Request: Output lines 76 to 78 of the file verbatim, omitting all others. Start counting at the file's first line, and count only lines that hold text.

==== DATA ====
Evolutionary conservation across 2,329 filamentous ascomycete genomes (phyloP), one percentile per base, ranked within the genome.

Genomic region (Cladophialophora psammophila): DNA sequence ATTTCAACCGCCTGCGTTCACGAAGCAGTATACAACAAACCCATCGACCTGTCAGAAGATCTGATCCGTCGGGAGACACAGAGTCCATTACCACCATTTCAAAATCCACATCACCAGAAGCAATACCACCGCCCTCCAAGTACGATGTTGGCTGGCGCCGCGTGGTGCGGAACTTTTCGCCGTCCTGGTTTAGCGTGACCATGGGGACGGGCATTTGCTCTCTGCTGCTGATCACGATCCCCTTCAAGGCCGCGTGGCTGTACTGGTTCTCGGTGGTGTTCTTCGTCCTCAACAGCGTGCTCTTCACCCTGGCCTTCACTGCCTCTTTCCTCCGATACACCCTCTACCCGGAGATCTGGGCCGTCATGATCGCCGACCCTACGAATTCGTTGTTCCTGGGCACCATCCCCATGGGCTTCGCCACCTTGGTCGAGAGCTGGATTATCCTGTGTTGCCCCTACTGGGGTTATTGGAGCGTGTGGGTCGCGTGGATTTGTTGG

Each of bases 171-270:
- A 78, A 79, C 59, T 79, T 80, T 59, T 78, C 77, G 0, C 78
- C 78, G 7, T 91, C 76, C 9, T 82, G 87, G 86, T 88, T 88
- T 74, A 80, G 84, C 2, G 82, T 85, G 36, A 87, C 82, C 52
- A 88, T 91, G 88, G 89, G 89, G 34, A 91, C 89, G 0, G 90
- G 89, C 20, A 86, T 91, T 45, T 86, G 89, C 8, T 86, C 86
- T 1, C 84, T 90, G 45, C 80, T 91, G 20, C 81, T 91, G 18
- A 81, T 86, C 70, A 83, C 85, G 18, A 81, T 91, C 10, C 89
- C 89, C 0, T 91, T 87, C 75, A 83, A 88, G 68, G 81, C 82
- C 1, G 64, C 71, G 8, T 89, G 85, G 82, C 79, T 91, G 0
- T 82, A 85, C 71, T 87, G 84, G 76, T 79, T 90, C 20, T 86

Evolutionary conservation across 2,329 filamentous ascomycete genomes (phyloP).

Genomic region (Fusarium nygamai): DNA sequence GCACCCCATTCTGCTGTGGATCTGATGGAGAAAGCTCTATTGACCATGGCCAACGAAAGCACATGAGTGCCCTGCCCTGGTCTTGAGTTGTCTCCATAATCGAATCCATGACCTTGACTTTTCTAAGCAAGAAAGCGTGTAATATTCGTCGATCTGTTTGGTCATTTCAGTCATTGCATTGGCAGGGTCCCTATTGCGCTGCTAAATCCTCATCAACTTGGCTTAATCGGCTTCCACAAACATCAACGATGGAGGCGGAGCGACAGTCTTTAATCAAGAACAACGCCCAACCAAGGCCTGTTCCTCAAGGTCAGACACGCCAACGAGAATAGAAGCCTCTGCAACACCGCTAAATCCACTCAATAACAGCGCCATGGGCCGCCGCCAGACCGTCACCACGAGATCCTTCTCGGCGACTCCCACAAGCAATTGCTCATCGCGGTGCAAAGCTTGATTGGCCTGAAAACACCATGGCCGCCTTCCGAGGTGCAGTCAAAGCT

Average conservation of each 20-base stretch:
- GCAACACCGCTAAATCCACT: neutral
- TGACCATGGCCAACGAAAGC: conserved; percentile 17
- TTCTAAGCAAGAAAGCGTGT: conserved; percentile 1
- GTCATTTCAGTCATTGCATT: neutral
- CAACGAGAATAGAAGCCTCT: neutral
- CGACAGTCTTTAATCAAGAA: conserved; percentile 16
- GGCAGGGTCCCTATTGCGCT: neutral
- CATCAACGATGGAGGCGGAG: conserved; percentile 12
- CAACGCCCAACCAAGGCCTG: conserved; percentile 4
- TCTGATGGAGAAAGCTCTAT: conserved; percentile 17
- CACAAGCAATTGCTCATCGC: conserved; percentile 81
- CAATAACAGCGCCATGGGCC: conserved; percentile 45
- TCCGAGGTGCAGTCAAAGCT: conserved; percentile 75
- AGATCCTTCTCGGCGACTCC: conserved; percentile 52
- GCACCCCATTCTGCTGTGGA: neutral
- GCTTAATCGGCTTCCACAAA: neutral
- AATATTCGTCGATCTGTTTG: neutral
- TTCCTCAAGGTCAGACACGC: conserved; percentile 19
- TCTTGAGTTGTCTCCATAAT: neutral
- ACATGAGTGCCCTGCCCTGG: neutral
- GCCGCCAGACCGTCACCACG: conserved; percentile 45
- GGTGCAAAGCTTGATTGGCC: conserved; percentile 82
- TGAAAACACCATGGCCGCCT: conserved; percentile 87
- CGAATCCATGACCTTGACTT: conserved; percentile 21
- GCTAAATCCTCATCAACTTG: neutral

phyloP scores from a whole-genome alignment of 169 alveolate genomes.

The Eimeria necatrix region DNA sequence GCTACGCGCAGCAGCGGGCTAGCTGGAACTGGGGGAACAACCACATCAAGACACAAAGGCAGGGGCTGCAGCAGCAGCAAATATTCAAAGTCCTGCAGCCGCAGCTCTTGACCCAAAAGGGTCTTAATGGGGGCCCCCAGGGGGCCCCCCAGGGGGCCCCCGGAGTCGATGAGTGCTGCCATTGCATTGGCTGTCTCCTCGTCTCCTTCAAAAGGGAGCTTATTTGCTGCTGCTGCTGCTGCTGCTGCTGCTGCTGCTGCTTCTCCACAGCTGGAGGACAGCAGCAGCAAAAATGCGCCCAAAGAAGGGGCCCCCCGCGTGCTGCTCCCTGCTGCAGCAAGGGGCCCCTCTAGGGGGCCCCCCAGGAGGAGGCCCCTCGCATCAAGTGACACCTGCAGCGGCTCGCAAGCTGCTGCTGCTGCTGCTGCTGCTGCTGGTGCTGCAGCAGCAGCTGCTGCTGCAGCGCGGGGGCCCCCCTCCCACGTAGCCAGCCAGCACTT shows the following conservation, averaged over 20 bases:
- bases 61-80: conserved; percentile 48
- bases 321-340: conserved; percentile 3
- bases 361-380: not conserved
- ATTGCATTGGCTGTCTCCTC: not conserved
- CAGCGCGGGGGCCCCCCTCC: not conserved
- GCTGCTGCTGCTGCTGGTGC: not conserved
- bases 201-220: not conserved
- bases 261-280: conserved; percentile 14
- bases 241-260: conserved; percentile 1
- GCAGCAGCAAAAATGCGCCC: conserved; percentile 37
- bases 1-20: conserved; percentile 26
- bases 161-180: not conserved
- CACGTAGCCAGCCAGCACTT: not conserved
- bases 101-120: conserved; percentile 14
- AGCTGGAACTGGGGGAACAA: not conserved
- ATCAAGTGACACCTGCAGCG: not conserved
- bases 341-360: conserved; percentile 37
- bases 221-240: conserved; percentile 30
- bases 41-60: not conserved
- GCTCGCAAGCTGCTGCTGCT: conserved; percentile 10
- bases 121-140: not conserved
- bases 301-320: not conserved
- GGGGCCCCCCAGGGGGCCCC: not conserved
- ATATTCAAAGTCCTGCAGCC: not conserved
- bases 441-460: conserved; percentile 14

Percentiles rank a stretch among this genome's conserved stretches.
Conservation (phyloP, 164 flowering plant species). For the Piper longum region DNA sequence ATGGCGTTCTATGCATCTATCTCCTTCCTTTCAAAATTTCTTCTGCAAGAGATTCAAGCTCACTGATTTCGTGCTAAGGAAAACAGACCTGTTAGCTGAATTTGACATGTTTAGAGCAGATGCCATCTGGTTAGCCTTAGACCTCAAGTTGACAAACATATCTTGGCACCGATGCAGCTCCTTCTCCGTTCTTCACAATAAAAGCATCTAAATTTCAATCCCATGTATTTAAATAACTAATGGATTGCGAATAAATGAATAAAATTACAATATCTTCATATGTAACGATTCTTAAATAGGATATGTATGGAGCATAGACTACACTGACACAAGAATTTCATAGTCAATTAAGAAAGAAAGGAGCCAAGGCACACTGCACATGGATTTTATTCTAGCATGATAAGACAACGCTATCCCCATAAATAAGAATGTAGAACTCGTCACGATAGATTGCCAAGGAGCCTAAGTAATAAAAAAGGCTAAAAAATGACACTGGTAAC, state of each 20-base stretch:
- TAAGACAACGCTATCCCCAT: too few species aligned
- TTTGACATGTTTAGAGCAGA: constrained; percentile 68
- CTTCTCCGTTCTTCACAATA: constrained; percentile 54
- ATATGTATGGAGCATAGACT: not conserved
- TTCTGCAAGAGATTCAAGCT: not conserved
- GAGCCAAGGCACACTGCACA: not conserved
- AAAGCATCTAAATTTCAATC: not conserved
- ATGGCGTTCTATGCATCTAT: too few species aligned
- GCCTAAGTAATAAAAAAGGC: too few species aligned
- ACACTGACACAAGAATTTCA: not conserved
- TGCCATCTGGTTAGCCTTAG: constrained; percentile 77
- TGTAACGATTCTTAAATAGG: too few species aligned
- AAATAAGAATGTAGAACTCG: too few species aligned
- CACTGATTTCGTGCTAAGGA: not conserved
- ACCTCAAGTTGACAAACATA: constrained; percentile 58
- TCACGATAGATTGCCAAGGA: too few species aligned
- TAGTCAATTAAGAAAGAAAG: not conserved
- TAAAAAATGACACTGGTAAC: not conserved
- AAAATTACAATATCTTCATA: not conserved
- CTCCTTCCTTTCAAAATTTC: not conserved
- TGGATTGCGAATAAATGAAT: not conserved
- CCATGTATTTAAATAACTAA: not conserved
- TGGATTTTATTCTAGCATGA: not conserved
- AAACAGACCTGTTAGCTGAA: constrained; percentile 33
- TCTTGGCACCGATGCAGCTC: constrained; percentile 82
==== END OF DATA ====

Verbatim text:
- GAGCCAAGGCACACTGCACA: not conserved
- AAAGCATCTAAATTTCAATC: not conserved
- ATGGCGTTCTATGCATCTAT: too few species aligned